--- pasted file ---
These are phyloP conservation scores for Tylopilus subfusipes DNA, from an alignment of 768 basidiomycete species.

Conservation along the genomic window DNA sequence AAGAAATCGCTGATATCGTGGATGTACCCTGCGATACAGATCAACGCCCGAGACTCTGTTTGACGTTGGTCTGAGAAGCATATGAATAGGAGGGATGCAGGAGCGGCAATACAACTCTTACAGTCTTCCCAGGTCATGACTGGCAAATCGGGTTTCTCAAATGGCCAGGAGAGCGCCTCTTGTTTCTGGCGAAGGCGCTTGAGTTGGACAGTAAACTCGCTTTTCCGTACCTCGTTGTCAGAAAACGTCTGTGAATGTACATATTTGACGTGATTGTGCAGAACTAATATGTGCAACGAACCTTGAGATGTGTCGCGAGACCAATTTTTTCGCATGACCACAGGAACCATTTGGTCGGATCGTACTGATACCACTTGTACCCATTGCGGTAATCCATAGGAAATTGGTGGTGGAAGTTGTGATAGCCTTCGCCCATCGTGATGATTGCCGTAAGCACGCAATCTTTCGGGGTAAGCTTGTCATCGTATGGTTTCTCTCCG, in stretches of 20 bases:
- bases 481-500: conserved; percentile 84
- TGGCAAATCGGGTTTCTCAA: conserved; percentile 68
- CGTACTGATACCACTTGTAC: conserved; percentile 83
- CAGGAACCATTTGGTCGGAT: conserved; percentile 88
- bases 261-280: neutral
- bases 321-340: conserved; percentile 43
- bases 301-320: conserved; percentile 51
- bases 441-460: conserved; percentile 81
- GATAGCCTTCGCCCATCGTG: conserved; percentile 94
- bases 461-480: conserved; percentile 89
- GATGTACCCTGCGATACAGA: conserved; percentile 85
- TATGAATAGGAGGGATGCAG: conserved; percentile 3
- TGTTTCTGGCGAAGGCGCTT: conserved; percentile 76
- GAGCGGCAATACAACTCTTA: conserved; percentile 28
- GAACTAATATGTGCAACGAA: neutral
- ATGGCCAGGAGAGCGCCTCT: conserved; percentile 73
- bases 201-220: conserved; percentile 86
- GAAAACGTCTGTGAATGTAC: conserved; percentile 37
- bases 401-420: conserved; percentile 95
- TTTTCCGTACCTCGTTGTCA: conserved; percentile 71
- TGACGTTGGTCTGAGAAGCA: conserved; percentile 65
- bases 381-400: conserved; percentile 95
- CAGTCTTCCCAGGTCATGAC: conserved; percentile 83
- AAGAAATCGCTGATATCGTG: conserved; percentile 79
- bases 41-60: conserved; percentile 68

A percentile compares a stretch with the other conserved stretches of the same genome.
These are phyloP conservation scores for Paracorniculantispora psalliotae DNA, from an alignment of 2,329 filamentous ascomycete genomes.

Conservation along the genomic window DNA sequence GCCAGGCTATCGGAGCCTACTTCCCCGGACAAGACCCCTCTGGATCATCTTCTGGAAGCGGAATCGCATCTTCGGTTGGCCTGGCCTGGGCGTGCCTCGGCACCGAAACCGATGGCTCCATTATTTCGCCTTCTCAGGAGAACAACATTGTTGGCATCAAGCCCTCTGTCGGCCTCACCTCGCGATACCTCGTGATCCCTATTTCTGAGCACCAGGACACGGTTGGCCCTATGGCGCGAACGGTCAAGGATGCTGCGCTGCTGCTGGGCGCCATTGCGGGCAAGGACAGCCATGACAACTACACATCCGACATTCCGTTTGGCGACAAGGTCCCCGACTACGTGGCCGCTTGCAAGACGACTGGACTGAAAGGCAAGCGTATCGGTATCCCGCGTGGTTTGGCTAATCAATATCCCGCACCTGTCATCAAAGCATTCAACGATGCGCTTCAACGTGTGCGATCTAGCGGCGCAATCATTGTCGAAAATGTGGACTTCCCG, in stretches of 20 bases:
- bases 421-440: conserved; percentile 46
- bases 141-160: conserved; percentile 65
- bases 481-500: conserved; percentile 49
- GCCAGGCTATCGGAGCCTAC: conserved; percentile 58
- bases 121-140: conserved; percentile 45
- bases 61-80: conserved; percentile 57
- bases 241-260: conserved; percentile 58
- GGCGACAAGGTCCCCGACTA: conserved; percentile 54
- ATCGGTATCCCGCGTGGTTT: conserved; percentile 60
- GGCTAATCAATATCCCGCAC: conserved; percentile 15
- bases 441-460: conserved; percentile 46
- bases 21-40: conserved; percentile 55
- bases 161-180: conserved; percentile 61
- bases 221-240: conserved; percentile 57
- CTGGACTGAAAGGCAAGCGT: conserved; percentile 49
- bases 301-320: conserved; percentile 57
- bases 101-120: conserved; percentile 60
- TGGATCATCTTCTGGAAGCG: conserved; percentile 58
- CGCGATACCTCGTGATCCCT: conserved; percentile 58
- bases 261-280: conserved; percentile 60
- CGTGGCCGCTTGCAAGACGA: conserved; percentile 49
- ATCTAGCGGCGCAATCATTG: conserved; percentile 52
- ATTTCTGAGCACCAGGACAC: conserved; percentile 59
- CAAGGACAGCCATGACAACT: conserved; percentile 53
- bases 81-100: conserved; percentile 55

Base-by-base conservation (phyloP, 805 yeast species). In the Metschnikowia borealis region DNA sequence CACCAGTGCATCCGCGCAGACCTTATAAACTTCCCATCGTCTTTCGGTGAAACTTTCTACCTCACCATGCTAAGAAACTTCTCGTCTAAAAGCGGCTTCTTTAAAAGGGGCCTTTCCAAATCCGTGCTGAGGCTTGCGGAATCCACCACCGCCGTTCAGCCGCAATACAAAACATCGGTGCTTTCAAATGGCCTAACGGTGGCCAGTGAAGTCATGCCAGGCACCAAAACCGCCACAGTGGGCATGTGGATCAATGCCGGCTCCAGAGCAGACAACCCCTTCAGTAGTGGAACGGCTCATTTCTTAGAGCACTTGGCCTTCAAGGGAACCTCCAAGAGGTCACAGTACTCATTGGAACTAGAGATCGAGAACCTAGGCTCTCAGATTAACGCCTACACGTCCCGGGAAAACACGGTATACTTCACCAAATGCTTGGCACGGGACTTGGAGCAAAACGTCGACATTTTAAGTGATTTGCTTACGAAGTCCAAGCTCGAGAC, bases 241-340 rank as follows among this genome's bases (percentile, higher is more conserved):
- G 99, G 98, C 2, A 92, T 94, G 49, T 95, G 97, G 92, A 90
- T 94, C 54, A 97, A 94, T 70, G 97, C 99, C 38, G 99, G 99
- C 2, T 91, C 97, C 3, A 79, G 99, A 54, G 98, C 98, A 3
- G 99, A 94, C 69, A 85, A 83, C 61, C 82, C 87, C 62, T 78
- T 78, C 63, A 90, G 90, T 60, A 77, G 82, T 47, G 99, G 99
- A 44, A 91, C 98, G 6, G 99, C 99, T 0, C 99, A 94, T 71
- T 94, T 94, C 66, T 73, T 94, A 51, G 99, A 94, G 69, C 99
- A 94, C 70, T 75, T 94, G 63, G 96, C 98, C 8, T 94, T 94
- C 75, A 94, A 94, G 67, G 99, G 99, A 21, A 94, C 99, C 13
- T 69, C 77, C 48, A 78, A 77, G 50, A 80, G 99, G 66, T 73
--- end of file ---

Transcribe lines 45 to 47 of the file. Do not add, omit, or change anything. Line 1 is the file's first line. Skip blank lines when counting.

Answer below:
- CTGGACTGAAAGGCAAGCGT: conserved; percentile 49
- bases 301-320: conserved; percentile 57
- bases 101-120: conserved; percentile 60